(CNSNews.com) - “Desperate Housewives” star Eva Longoria said today that she was “brainstorming” with President Barack Obama at the White House last week to “reframe the immigration argument.”
“Last week we were asked to meet with President Obama--there’s about 10 of us that are considered influential in the media--in hopes to reframe the immigration argument, or the immigration conversation,” said Longoria, “and we were--it was like a brainstorming room.”
Another of the group that brainstormed with the president last week was Grammy Award-winning producer Emilo Estefan, who appeared with Longoria in Washington, D.C., today at a press conference for the National American Latino Museum Commission which is advocating for the construction of a Latino museum at the National Mall in Washington.
“Emilio was there [at the White House brainstorming session],” said Longoria, “and it was very beneficial to know what is happening, what are the roadblocks that he’s been facing ,and how can we help, and how can we be the messengers of what is being done and what is not being done,” said Longoria.
“It’s going to be a long process,” she said. “We have to hold accountable many people of Congress, and hopefully in 2012--hopefully the DREAM Act will come up before 2012--and those who do not support comprehensive immigration reform will hopefully pay for it in those elections.
“And that’s what we’re hoping to do is aggregate the Latino audience to come out and make their voices known as to what they want to see in immigration reform,” Longoria said.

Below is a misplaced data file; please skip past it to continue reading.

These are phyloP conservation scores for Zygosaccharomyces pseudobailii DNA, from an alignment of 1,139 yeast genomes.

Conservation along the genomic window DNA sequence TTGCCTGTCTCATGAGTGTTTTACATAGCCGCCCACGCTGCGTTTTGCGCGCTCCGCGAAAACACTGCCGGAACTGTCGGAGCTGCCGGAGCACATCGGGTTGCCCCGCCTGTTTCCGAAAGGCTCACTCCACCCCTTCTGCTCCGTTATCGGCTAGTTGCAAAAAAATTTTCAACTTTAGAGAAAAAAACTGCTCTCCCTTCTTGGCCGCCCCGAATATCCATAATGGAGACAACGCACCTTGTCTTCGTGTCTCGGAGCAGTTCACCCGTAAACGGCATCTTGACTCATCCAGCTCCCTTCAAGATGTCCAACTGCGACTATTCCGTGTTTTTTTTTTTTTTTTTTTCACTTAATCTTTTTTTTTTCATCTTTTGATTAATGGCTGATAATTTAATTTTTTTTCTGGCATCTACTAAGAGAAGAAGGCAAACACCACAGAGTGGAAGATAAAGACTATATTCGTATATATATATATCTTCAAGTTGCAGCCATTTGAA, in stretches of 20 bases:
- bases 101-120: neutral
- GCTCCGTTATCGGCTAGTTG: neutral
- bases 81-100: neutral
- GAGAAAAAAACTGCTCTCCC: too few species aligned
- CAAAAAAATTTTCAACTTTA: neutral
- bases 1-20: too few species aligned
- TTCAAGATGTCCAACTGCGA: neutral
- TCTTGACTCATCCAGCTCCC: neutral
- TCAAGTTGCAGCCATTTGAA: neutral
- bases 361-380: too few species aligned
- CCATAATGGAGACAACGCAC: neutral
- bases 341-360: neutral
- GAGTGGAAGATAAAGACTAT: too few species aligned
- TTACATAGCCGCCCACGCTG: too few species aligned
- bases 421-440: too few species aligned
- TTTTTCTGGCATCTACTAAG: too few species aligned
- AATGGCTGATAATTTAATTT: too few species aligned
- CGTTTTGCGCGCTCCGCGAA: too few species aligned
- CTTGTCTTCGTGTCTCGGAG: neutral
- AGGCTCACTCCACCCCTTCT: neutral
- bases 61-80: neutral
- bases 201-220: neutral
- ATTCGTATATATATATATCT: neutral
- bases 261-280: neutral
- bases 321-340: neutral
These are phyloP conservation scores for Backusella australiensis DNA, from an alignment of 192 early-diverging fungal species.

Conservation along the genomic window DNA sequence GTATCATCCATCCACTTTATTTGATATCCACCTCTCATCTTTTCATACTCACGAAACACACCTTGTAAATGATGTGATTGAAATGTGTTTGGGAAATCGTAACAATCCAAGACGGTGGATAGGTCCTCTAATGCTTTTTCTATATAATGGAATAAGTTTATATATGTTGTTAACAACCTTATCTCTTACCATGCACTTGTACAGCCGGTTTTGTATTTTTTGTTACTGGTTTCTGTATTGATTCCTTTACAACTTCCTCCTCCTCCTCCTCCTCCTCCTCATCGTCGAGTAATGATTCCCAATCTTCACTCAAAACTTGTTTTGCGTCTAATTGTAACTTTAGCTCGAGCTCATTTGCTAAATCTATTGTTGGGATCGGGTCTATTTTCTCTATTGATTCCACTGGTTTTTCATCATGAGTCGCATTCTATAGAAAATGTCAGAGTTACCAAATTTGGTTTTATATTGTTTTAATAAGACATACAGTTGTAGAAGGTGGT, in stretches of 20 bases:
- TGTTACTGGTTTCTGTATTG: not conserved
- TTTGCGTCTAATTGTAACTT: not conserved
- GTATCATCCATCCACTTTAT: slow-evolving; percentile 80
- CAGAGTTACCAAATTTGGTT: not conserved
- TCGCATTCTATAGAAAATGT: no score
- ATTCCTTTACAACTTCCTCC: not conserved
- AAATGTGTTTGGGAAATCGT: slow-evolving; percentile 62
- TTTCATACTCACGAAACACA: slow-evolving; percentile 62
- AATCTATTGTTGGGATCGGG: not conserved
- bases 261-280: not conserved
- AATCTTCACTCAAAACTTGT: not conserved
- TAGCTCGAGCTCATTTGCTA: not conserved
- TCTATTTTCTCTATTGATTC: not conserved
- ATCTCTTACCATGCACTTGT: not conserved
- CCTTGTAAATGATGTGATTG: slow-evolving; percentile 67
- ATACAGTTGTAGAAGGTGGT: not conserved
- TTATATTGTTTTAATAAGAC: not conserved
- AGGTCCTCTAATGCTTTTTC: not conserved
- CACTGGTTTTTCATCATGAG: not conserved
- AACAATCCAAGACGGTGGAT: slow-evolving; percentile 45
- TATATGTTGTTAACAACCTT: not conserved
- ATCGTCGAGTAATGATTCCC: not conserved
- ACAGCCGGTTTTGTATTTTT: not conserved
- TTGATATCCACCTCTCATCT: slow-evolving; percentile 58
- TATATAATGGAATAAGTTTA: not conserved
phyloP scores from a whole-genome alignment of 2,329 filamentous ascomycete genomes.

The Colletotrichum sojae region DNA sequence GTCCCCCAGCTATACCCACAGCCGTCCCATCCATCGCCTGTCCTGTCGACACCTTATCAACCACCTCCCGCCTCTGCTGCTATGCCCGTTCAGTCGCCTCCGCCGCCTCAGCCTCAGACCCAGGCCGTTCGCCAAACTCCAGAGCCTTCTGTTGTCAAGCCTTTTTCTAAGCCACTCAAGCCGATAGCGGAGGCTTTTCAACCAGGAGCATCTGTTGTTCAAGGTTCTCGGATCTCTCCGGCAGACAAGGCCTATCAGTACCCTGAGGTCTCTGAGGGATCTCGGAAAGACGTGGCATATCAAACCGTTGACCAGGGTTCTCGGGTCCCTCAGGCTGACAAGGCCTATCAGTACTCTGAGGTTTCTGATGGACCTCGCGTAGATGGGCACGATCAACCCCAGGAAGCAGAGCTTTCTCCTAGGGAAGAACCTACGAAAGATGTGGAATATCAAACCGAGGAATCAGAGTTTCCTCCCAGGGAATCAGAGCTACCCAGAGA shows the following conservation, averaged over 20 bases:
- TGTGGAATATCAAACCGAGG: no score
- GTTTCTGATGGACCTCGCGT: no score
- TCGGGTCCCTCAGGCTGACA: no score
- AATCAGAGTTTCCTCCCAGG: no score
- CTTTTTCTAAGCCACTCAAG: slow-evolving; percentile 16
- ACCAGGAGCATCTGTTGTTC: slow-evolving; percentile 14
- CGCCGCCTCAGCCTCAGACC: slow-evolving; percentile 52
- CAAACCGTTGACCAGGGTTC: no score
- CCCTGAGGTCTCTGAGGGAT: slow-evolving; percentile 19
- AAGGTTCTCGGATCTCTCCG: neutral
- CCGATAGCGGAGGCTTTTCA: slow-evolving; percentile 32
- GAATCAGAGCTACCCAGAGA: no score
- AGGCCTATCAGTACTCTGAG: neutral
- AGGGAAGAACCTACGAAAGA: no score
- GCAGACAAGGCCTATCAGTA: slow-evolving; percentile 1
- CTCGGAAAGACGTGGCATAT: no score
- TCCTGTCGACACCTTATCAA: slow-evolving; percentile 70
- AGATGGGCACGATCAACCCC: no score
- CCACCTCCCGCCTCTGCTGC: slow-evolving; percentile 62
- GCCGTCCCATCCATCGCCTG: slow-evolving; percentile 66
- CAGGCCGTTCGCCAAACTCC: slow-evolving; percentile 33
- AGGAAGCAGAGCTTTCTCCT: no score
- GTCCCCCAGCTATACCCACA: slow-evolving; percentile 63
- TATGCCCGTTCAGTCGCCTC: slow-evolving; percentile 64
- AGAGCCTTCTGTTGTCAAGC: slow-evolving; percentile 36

The Development, Relief and Education for Alien Minors Act--or DREAM Act--would allow illegal immigrants with a U.S. high school diploma or equivalent and who came to the United States before the age of 16 and who have stayed in the country for at least five years to become permanent legal residents of the United States after they have spent two years in college or the military.
“It was a very open conversation,” Longoria said of the White House brainstorming session. “We talked a lot secured communities program. We talked a lot about deportations. We talked a lot about how the perception is with Latinos and our frustrations. So he [Obama] had an open ear and he was listening to all of us just talk about what is being perceived in the Latino community.
“I think it was an important dialogue to be had and it’s a dialogue that has to continue and basically, it’s in our hands,” she said. “We have to continue to put pressure to see this reform take place.”
Longoria met with President Obama again on Thursday to present him with the National American Latino Museum Commission’s final report which outlines their plan for a Latino museum in Washington, D.C.